Tribute to Zdeněk Liška 

Tribute to Zdeněk Liška


It wasn’t until the 21st century that the world began to appreciate fully the exceptional qualities of Zdeněk Liška (1922–1983) – a composer who devoted his life to Czechoslovak film. The 100th anniversary of his birth now gives us an opportunity to look back at his career.


Between the years 1950-1981 Liška wrote the music for an incredible number of feature films – approximately one hundred and fifty scores in total. Add to this his music for hundreds of short films and his television productions. What’s important, however, is that we are not here to commemorate Liška for the quantity of his output: his compositions were pivotal in many respects, particularly in the late 1950s, throughout the 1960s and beyond.

Zdeněk Liška built up a reputation as a co-author who took into account not only the music, but also the complex sound of the entire film. And that’s not all: he considered things the way a screenwriter would and looked upon the cinematic gesture as a whole. For the Verne adaptation Invention for Destruction (1958, dir. Karel Zeman), he took advantage of new electroacoustic sounds and also approached the director with a suggestion for a different, brisker film edit. Zeman recognised the quality of the proposal and accepted it. Invention for Destruction ultimately became Czechoslovakia’s biggest film export.

Liška was able to tell different stories through various musical genres. He was a symphonist and he also had a strong affinity for both the municipal folk ensemble and the village wind band. In the Sixties he wrote the scores for historical films, comedies and films for children. In 1963 he created the music for Jindřich Polák’s sci-fi Icarus XB 1, an endeavour which proved to be of fundamental importance in that it represented one of the major early achievements in electronic music in this country. The quest for expression via electronic music reflected Liška’s legendary appetite for innovation: for the court drama Accused (1964) he arrived in the recording studio bearing a score for typewriters.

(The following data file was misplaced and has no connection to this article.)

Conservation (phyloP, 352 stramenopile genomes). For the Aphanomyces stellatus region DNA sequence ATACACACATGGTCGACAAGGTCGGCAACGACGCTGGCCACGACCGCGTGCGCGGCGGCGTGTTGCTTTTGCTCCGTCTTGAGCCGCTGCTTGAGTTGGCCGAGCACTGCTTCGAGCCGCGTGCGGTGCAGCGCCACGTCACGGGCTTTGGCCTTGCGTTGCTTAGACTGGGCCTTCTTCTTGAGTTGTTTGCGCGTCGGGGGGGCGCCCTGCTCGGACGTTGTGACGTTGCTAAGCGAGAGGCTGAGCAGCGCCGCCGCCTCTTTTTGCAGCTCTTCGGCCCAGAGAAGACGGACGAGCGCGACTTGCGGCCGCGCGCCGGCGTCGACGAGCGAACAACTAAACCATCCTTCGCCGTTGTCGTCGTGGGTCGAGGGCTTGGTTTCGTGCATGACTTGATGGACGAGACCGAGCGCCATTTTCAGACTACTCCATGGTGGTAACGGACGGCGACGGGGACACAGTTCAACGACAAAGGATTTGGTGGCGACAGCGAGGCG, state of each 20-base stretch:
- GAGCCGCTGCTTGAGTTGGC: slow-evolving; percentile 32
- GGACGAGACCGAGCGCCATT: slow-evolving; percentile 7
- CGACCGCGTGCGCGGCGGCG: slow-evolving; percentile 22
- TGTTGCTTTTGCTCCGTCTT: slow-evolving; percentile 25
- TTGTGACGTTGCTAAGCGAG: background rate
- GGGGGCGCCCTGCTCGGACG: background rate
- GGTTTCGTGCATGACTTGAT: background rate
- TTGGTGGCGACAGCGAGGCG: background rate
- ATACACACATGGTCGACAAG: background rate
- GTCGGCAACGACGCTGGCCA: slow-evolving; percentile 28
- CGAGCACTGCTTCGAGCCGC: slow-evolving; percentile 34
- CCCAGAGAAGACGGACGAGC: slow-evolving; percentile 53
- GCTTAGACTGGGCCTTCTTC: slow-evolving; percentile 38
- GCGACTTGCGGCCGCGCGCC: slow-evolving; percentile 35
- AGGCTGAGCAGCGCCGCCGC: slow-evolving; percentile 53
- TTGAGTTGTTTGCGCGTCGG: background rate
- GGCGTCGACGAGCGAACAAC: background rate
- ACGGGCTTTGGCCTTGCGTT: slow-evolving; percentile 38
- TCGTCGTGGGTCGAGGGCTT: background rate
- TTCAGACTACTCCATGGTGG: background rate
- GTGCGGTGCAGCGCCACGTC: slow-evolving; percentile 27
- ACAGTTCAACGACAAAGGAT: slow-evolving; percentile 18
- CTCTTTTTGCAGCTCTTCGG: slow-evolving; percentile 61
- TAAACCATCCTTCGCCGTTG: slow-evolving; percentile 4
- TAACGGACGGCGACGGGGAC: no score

The 1960s were highly constructive years for Czechoslovak cinema. Liška was approached repeatedly for collaboration by major filmmakers with very different approaches – the surrealist Jan Švankmajer and the animator Hermína Týrlová, while František Vláčil gave Liška plenty of scope in his historical frescoes Marketa Lazarová and Valley of the Bees. The composer also teamed up with the directing duo Ján Kadár & Elmar Klos for the drama The Shop on Main Street (1965), which won an Oscar for Best Foreign Language Film.

Liška conjured up a famously mellifluous, paradoxically enchanting score for director Juraj Herz’s sarcastic, Nazi-era horror flick The Cremator (1968). For those who would like to hear Liška as a symphonic writer, moreover, with a rare gift for incorporating vocal lines without text, the festival has included one of the masterpieces of Věra Chytilová and cinematographer Jaroslav Kučera, Fruit of Paradise (1969).

Pavel Klusák

  • Fruit of Paradise Ovoce stromů rajských jíme / Ovoce stromů rajských jíme
    Directed by: Věra Chytilová
    Czechoslovakia, Belgium, 1969, 95 min

    One of the cinematic masterpieces of the Czechoslovak New Wave, Fruit of Paradise is a highly stylised blend of detective story, parable and comedy of morals. For this project director Věra Chytilová brought together the same team she had worked with on her previous endeavour, Daisies, namely film designer and screenwriter Ester Krumbachová and cinematographer Jaroslav Kučera.


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